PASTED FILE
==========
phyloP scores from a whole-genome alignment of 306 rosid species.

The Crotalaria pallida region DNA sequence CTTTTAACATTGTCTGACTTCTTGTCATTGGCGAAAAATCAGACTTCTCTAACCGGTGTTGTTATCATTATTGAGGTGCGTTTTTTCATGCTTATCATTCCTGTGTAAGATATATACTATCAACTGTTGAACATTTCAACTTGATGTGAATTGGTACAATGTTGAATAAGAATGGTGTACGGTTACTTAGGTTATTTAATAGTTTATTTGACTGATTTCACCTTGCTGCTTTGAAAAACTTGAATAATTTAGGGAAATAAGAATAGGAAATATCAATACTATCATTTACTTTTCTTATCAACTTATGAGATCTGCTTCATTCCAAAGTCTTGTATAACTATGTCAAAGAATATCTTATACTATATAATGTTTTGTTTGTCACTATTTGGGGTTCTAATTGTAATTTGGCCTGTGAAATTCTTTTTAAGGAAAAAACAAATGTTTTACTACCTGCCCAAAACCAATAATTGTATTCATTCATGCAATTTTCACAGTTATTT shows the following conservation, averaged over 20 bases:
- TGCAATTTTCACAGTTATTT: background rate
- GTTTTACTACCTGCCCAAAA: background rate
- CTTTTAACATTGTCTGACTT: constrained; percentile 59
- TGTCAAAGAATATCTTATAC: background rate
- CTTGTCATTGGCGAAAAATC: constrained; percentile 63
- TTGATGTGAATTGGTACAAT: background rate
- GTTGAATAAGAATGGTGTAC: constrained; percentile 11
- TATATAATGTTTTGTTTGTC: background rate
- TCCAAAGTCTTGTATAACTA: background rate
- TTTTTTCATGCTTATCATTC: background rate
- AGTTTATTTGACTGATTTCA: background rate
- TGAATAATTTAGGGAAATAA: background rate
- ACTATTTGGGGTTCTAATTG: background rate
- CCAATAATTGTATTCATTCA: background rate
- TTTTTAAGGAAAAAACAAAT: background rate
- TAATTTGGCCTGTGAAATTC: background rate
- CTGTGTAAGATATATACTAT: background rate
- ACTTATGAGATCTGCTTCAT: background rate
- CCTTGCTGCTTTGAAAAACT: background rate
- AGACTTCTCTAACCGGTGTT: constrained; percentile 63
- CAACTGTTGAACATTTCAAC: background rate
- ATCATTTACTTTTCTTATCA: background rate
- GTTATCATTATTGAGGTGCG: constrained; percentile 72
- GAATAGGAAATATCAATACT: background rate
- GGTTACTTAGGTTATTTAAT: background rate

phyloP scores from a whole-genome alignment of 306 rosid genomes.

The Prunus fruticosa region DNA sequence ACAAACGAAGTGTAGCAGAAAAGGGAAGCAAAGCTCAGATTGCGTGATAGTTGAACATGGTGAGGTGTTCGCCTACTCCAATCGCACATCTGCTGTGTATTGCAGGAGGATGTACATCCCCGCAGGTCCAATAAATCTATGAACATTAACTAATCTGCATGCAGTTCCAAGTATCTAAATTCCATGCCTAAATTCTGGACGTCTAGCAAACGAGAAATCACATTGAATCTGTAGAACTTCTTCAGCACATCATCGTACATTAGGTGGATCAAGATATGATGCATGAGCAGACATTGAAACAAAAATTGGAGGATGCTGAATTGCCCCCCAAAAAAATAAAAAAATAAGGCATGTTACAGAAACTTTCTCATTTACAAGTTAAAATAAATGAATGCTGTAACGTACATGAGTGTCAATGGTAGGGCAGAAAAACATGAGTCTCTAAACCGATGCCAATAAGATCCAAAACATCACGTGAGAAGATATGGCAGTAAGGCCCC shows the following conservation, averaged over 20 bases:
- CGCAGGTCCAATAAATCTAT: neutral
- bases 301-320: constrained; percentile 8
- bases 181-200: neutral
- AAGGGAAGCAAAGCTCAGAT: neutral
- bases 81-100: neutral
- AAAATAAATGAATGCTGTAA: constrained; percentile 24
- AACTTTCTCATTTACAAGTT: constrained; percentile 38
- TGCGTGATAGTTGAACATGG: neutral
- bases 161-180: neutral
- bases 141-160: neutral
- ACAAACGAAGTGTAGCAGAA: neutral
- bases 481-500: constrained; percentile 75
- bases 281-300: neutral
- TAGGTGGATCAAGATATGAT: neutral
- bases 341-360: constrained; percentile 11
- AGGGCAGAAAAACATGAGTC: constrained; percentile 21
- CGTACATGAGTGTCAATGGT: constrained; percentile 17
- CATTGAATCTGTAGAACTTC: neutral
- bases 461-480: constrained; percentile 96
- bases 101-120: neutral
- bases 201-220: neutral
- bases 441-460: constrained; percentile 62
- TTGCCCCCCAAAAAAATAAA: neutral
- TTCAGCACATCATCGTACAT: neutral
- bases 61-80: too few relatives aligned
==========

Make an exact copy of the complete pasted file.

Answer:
phyloP scores from a whole-genome alignment of 306 rosid species.

The Crotalaria pallida region DNA sequence CTTTTAACATTGTCTGACTTCTTGTCATTGGCGAAAAATCAGACTTCTCTAACCGGTGTTGTTATCATTATTGAGGTGCGTTTTTTCATGCTTATCATTCCTGTGTAAGATATATACTATCAACTGTTGAACATTTCAACTTGATGTGAATTGGTACAATGTTGAATAAGAATGGTGTACGGTTACTTAGGTTATTTAATAGTTTATTTGACTGATTTCACCTTGCTGCTTTGAAAAACTTGAATAATTTAGGGAAATAAGAATAGGAAATATCAATACTATCATTTACTTTTCTTATCAACTTATGAGATCTGCTTCATTCCAAAGTCTTGTATAACTATGTCAAAGAATATCTTATACTATATAATGTTTTGTTTGTCACTATTTGGGGTTCTAATTGTAATTTGGCCTGTGAAATTCTTTTTAAGGAAAAAACAAATGTTTTACTACCTGCCCAAAACCAATAATTGTATTCATTCATGCAATTTTCACAGTTATTT shows the following conservation, averaged over 20 bases:
- TGCAATTTTCACAGTTATTT: background rate
- GTTTTACTACCTGCCCAAAA: background rate
- CTTTTAACATTGTCTGACTT: constrained; percentile 59
- TGTCAAAGAATATCTTATAC: background rate
- CTTGTCATTGGCGAAAAATC: constrained; percentile 63
- TTGATGTGAATTGGTACAAT: background rate
- GTTGAATAAGAATGGTGTAC: constrained; percentile 11
- TATATAATGTTTTGTTTGTC: background rate
- TCCAAAGTCTTGTATAACTA: background rate
- TTTTTTCATGCTTATCATTC: background rate
- AGTTTATTTGACTGATTTCA: background rate
- TGAATAATTTAGGGAAATAA: background rate
- ACTATTTGGGGTTCTAATTG: background rate
- CCAATAATTGTATTCATTCA: background rate
- TTTTTAAGGAAAAAACAAAT: background rate
- TAATTTGGCCTGTGAAATTC: background rate
- CTGTGTAAGATATATACTAT: background rate
- ACTTATGAGATCTGCTTCAT: background rate
- CCTTGCTGCTTTGAAAAACT: background rate
- AGACTTCTCTAACCGGTGTT: constrained; percentile 63
- CAACTGTTGAACATTTCAAC: background rate
- ATCATTTACTTTTCTTATCA: background rate
- GTTATCATTATTGAGGTGCG: constrained; percentile 72
- GAATAGGAAATATCAATACT: background rate
- GGTTACTTAGGTTATTTAAT: background rate

phyloP scores from a whole-genome alignment of 306 rosid genomes.

The Prunus fruticosa region DNA sequence ACAAACGAAGTGTAGCAGAAAAGGGAAGCAAAGCTCAGATTGCGTGATAGTTGAACATGGTGAGGTGTTCGCCTACTCCAATCGCACATCTGCTGTGTATTGCAGGAGGATGTACATCCCCGCAGGTCCAATAAATCTATGAACATTAACTAATCTGCATGCAGTTCCAAGTATCTAAATTCCATGCCTAAATTCTGGACGTCTAGCAAACGAGAAATCACATTGAATCTGTAGAACTTCTTCAGCACATCATCGTACATTAGGTGGATCAAGATATGATGCATGAGCAGACATTGAAACAAAAATTGGAGGATGCTGAATTGCCCCCCAAAAAAATAAAAAAATAAGGCATGTTACAGAAACTTTCTCATTTACAAGTTAAAATAAATGAATGCTGTAACGTACATGAGTGTCAATGGTAGGGCAGAAAAACATGAGTCTCTAAACCGATGCCAATAAGATCCAAAACATCACGTGAGAAGATATGGCAGTAAGGCCCC shows the following conservation, averaged over 20 bases:
- CGCAGGTCCAATAAATCTAT: neutral
- bases 301-320: constrained; percentile 8
- bases 181-200: neutral
- AAGGGAAGCAAAGCTCAGAT: neutral
- bases 81-100: neutral
- AAAATAAATGAATGCTGTAA: constrained; percentile 24
- AACTTTCTCATTTACAAGTT: constrained; percentile 38
- TGCGTGATAGTTGAACATGG: neutral
- bases 161-180: neutral
- bases 141-160: neutral
- ACAAACGAAGTGTAGCAGAA: neutral
- bases 481-500: constrained; percentile 75
- bases 281-300: neutral
- TAGGTGGATCAAGATATGAT: neutral
- bases 341-360: constrained; percentile 11
- AGGGCAGAAAAACATGAGTC: constrained; percentile 21
- CGTACATGAGTGTCAATGGT: constrained; percentile 17
- CATTGAATCTGTAGAACTTC: neutral
- bases 461-480: constrained; percentile 96
- bases 101-120: neutral
- bases 201-220: neutral
- bases 441-460: constrained; percentile 62
- TTGCCCCCCAAAAAAATAAA: neutral
- TTCAGCACATCATCGTACAT: neutral
- bases 61-80: too few relatives aligned